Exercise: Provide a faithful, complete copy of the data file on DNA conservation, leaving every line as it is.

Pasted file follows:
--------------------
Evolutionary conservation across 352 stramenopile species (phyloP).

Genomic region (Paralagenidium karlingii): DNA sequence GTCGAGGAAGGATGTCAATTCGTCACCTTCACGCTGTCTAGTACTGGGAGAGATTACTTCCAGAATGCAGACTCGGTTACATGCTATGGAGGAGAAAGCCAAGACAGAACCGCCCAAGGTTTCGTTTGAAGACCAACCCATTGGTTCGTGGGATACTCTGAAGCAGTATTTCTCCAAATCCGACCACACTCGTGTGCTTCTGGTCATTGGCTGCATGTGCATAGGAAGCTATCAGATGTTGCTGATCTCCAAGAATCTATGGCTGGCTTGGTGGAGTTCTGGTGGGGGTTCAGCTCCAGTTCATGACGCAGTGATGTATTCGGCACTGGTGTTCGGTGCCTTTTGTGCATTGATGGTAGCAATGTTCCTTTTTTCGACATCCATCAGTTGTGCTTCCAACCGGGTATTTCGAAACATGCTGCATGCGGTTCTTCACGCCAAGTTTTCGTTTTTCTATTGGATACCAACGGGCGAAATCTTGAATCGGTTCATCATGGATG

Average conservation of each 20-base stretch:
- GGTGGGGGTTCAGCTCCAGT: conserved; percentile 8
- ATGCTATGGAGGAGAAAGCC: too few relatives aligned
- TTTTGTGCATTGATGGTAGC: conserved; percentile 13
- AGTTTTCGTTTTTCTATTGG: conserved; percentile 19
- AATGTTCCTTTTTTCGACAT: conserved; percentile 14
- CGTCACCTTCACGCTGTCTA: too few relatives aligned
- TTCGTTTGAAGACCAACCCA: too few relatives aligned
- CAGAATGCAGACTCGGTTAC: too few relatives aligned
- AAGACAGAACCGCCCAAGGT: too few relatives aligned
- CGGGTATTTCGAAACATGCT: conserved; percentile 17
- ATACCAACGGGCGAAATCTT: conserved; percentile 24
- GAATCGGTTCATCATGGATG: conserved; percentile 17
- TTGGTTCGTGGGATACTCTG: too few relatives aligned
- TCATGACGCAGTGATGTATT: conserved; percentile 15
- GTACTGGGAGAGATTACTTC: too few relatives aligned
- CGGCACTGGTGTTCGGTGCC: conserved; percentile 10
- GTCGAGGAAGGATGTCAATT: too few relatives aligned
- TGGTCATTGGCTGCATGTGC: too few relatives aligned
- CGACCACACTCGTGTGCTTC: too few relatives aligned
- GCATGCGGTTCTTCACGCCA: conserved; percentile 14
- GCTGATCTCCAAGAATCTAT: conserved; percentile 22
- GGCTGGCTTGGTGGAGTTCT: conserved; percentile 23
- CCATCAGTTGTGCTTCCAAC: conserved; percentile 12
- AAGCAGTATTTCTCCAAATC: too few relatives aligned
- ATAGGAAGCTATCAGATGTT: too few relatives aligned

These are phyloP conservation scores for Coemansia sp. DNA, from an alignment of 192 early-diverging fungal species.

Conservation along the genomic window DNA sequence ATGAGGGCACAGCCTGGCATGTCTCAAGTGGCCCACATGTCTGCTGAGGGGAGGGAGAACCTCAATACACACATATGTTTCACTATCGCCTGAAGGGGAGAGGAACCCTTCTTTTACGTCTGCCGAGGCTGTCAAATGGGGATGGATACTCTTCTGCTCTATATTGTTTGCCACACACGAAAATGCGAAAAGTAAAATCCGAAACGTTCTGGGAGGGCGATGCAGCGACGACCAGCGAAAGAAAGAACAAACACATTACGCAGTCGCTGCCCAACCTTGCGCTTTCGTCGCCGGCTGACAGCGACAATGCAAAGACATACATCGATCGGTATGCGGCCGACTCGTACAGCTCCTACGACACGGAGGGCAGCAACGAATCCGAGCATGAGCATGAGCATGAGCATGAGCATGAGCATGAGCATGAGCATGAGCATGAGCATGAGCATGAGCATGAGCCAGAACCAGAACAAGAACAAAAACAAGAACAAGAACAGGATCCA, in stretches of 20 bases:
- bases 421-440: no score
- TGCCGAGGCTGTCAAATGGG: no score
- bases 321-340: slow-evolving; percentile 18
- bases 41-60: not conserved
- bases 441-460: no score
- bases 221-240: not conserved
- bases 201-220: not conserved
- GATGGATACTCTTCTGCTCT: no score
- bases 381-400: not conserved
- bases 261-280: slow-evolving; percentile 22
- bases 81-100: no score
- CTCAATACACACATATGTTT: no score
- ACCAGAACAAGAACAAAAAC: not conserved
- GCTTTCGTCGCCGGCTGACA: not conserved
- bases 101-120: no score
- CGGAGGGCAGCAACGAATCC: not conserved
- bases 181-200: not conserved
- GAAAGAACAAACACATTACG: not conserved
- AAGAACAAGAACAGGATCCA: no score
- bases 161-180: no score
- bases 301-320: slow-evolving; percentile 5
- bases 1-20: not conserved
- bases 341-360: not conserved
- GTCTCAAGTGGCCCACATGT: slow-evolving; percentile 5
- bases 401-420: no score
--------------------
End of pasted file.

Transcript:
Evolutionary conservation across 352 stramenopile species (phyloP).

Genomic region (Paralagenidium karlingii): DNA sequence GTCGAGGAAGGATGTCAATTCGTCACCTTCACGCTGTCTAGTACTGGGAGAGATTACTTCCAGAATGCAGACTCGGTTACATGCTATGGAGGAGAAAGCCAAGACAGAACCGCCCAAGGTTTCGTTTGAAGACCAACCCATTGGTTCGTGGGATACTCTGAAGCAGTATTTCTCCAAATCCGACCACACTCGTGTGCTTCTGGTCATTGGCTGCATGTGCATAGGAAGCTATCAGATGTTGCTGATCTCCAAGAATCTATGGCTGGCTTGGTGGAGTTCTGGTGGGGGTTCAGCTCCAGTTCATGACGCAGTGATGTATTCGGCACTGGTGTTCGGTGCCTTTTGTGCATTGATGGTAGCAATGTTCCTTTTTTCGACATCCATCAGTTGTGCTTCCAACCGGGTATTTCGAAACATGCTGCATGCGGTTCTTCACGCCAAGTTTTCGTTTTTCTATTGGATACCAACGGGCGAAATCTTGAATCGGTTCATCATGGATG

Average conservation of each 20-base stretch:
- GGTGGGGGTTCAGCTCCAGT: conserved; percentile 8
- ATGCTATGGAGGAGAAAGCC: too few relatives aligned
- TTTTGTGCATTGATGGTAGC: conserved; percentile 13
- AGTTTTCGTTTTTCTATTGG: conserved; percentile 19
- AATGTTCCTTTTTTCGACAT: conserved; percentile 14
- CGTCACCTTCACGCTGTCTA: too few relatives aligned
- TTCGTTTGAAGACCAACCCA: too few relatives aligned
- CAGAATGCAGACTCGGTTAC: too few relatives aligned
- AAGACAGAACCGCCCAAGGT: too few relatives aligned
- CGGGTATTTCGAAACATGCT: conserved; percentile 17
- ATACCAACGGGCGAAATCTT: conserved; percentile 24
- GAATCGGTTCATCATGGATG: conserved; percentile 17
- TTGGTTCGTGGGATACTCTG: too few relatives aligned
- TCATGACGCAGTGATGTATT: conserved; percentile 15
- GTACTGGGAGAGATTACTTC: too few relatives aligned
- CGGCACTGGTGTTCGGTGCC: conserved; percentile 10
- GTCGAGGAAGGATGTCAATT: too few relatives aligned
- TGGTCATTGGCTGCATGTGC: too few relatives aligned
- CGACCACACTCGTGTGCTTC: too few relatives aligned
- GCATGCGGTTCTTCACGCCA: conserved; percentile 14
- GCTGATCTCCAAGAATCTAT: conserved; percentile 22
- GGCTGGCTTGGTGGAGTTCT: conserved; percentile 23
- CCATCAGTTGTGCTTCCAAC: conserved; percentile 12
- AAGCAGTATTTCTCCAAATC: too few relatives aligned
- ATAGGAAGCTATCAGATGTT: too few relatives aligned

These are phyloP conservation scores for Coemansia sp. DNA, from an alignment of 192 early-diverging fungal species.

Conservation along the genomic window DNA sequence ATGAGGGCACAGCCTGGCATGTCTCAAGTGGCCCACATGTCTGCTGAGGGGAGGGAGAACCTCAATACACACATATGTTTCACTATCGCCTGAAGGGGAGAGGAACCCTTCTTTTACGTCTGCCGAGGCTGTCAAATGGGGATGGATACTCTTCTGCTCTATATTGTTTGCCACACACGAAAATGCGAAAAGTAAAATCCGAAACGTTCTGGGAGGGCGATGCAGCGACGACCAGCGAAAGAAAGAACAAACACATTACGCAGTCGCTGCCCAACCTTGCGCTTTCGTCGCCGGCTGACAGCGACAATGCAAAGACATACATCGATCGGTATGCGGCCGACTCGTACAGCTCCTACGACACGGAGGGCAGCAACGAATCCGAGCATGAGCATGAGCATGAGCATGAGCATGAGCATGAGCATGAGCATGAGCATGAGCATGAGCATGAGCATGAGCCAGAACCAGAACAAGAACAAAAACAAGAACAAGAACAGGATCCA, in stretches of 20 bases:
- bases 421-440: no score
- TGCCGAGGCTGTCAAATGGG: no score
- bases 321-340: slow-evolving; percentile 18
- bases 41-60: not conserved
- bases 441-460: no score
- bases 221-240: not conserved
- bases 201-220: not conserved
- GATGGATACTCTTCTGCTCT: no score
- bases 381-400: not conserved
- bases 261-280: slow-evolving; percentile 22
- bases 81-100: no score
- CTCAATACACACATATGTTT: no score
- ACCAGAACAAGAACAAAAAC: not conserved
- GCTTTCGTCGCCGGCTGACA: not conserved
- bases 101-120: no score
- CGGAGGGCAGCAACGAATCC: not conserved
- bases 181-200: not conserved
- GAAAGAACAAACACATTACG: not conserved
- AAGAACAAGAACAGGATCCA: no score
- bases 161-180: no score
- bases 301-320: slow-evolving; percentile 5
- bases 1-20: not conserved
- bases 341-360: not conserved
- GTCTCAAGTGGCCCACATGT: slow-evolving; percentile 5
- bases 401-420: no score